The Pilot did its job brilliantly. Introduce characters and back story enough where we want to watch every week? Check. Show an intriguing and unique premise that will have viewers hunting for clues in the upcoming weeks? Check. Set the eerie tone of the series so viewers know what themes they can expect each week? Check. Considering this episode secured series pickup, I wasn't the only one that recognized the potential. Overall grade, A.
Rarely I have been taken in in such a captivating and intelligent manner. The chemistry of the two leads enthralled me from the first scene they were in together. Instantly you know they are brothers who have had a full and complicated history. Itâ€™s immensely difficult to portray people in a long-term relationship.
As an actor you need to establish their history with so much more than mere dialogue, and Jared and Jensen have done that marvellously and have continued getting better and better actors ever since. Itâ€™s a shame this show is constantly overlooked by the â€˜bigâ€™ awards in terms of â€˜actor in a leading roleâ€™â€¦
Agree with you in all points, Alice. This pilot set high expectations for this show, and Supernatural has always achieved to live up to those standards. Given that some episodes might be â€˜weakerâ€™ than others, this show is still the best show on todayâ€™s television, even though itâ€™s somewhat redundant to say that again.
Thanks for this nice 'mini-review', Jas
I have watched this show from the Pilot on and have not missed a week. Those who know me know not to call or come on Thursday nights. Hee!
This is the only show that has keep and held my attention from the very first episode.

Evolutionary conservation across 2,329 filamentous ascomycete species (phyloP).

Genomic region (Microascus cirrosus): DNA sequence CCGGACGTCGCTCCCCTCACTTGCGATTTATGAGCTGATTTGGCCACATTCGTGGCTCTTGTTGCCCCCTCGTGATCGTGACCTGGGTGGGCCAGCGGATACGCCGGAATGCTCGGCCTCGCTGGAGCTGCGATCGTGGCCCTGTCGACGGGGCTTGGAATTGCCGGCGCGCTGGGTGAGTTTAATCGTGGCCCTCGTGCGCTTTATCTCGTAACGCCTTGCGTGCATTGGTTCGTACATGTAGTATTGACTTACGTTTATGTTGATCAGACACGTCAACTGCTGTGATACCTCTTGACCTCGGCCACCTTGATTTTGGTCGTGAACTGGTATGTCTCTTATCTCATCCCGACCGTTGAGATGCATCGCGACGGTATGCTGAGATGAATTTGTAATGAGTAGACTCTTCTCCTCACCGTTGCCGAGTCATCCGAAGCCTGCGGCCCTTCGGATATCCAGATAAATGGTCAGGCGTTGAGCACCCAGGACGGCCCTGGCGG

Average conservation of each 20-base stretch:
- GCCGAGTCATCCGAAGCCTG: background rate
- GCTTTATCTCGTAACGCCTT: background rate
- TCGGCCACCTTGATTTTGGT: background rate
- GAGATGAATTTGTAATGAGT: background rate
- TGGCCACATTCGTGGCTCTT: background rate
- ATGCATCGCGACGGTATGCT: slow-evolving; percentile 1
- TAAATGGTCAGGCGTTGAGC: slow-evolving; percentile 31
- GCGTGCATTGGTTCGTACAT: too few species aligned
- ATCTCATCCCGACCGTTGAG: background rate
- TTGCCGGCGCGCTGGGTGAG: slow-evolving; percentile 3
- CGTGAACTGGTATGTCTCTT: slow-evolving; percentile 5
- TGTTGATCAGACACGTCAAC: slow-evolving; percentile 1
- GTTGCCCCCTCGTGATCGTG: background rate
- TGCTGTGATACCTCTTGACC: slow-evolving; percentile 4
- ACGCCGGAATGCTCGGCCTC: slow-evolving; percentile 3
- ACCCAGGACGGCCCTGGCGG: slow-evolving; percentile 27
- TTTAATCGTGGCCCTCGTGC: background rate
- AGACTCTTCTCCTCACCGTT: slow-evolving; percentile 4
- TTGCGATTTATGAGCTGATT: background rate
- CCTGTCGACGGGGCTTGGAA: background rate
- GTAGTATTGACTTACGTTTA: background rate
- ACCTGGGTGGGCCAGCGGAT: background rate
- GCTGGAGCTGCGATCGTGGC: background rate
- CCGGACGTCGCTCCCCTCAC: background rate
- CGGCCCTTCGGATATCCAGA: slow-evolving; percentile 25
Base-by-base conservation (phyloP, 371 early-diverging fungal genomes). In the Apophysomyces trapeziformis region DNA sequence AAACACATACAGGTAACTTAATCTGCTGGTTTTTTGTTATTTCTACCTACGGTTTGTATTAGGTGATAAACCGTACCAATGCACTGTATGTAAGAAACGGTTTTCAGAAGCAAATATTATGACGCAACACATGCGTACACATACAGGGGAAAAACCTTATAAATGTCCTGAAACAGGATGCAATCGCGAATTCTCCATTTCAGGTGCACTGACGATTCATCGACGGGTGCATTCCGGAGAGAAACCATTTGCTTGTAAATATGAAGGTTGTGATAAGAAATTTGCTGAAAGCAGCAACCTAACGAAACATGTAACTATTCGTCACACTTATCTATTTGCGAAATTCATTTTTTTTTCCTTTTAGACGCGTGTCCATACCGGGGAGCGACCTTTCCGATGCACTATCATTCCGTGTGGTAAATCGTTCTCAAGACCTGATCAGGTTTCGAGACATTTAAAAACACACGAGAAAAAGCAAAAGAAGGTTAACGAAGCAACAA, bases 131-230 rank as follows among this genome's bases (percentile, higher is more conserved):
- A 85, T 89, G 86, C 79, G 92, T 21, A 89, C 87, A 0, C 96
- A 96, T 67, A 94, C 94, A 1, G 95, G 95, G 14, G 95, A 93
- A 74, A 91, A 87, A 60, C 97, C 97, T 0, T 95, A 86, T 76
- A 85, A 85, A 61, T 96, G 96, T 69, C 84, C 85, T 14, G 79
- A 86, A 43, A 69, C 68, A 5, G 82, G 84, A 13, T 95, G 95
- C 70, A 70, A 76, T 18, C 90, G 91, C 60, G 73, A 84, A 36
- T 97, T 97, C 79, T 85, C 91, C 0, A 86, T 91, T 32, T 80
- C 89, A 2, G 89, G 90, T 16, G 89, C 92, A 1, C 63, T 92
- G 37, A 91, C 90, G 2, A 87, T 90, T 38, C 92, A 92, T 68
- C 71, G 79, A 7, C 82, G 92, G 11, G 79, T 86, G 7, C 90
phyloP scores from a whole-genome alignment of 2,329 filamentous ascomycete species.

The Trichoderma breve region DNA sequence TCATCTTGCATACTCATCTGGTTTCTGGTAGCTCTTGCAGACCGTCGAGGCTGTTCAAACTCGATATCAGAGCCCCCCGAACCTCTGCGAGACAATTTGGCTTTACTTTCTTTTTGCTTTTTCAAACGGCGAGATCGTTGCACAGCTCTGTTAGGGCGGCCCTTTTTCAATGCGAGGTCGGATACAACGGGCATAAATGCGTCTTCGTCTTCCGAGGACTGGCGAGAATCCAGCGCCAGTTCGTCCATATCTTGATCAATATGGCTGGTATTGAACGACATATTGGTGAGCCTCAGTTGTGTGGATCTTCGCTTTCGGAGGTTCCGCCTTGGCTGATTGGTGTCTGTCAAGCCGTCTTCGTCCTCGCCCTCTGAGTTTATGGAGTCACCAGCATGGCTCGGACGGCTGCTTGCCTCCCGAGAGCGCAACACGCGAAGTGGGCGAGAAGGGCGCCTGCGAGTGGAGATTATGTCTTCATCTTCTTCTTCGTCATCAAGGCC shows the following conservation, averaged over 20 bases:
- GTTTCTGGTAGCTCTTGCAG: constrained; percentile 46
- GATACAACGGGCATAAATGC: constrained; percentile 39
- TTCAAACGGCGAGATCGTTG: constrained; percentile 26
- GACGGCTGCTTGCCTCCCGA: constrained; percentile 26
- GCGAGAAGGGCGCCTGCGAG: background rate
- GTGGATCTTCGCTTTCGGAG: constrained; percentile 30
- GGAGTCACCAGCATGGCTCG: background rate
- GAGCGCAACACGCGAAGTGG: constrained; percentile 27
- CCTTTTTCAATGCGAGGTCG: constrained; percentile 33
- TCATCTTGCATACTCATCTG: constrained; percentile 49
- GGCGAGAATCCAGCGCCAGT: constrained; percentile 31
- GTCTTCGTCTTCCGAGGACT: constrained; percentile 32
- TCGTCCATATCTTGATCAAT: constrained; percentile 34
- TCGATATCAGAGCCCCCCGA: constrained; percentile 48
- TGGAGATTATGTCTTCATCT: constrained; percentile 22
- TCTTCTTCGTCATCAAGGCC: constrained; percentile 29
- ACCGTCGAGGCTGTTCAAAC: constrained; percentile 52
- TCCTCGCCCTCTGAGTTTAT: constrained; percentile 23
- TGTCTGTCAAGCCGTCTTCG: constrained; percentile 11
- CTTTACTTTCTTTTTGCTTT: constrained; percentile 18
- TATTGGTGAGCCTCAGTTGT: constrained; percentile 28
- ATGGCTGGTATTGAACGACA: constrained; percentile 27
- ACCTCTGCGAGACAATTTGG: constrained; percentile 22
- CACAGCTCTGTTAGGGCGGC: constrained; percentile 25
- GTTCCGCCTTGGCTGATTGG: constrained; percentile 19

Most of the shows that I stared watching from the beginning I don't watch anymore or on a fairly regular basis, they stopped being appealing to me for whatever reason.
Kudos to Jensen and Jared. From the very beginning you truly believed that they were brothers on the screen and from the get go have drawn me to the show every week.
I agree that the pilot does lose some steam when the brothers are separated. Cocky, snarky Dean holds his own all right especially since the journal is introduced and we're aware via his reaction that this is big but it doesn't zing along as other scenes have. Sam's scene with the father is flat, nothing against Jared, it's just exposition/inve stigation that is dry, not much anyone could do with that. Fortuantely the writers have gotten much better at how they get some of that exposition/inve stigation onscreen (notably that much of it happens between the two leads or with really excellent guests)
The Pilot is likely to remain one of my favorite 'go to' episodes to...go to.
I agree with elle2, this is one of my favorite 'go to' episodes. Always lifts my spirits.
The fight, the talk, the wall bashing, the fun (you smell like a toilet!)LOL! I find the whole episode altogether delightful viewing.
I love the Pilot, it will always be my favourite. Iâ€™m forever finding myself going back to it when thereâ€™s nothing else on, or just because... Itâ€™s my comfort episode.
Thank-you for the mini review.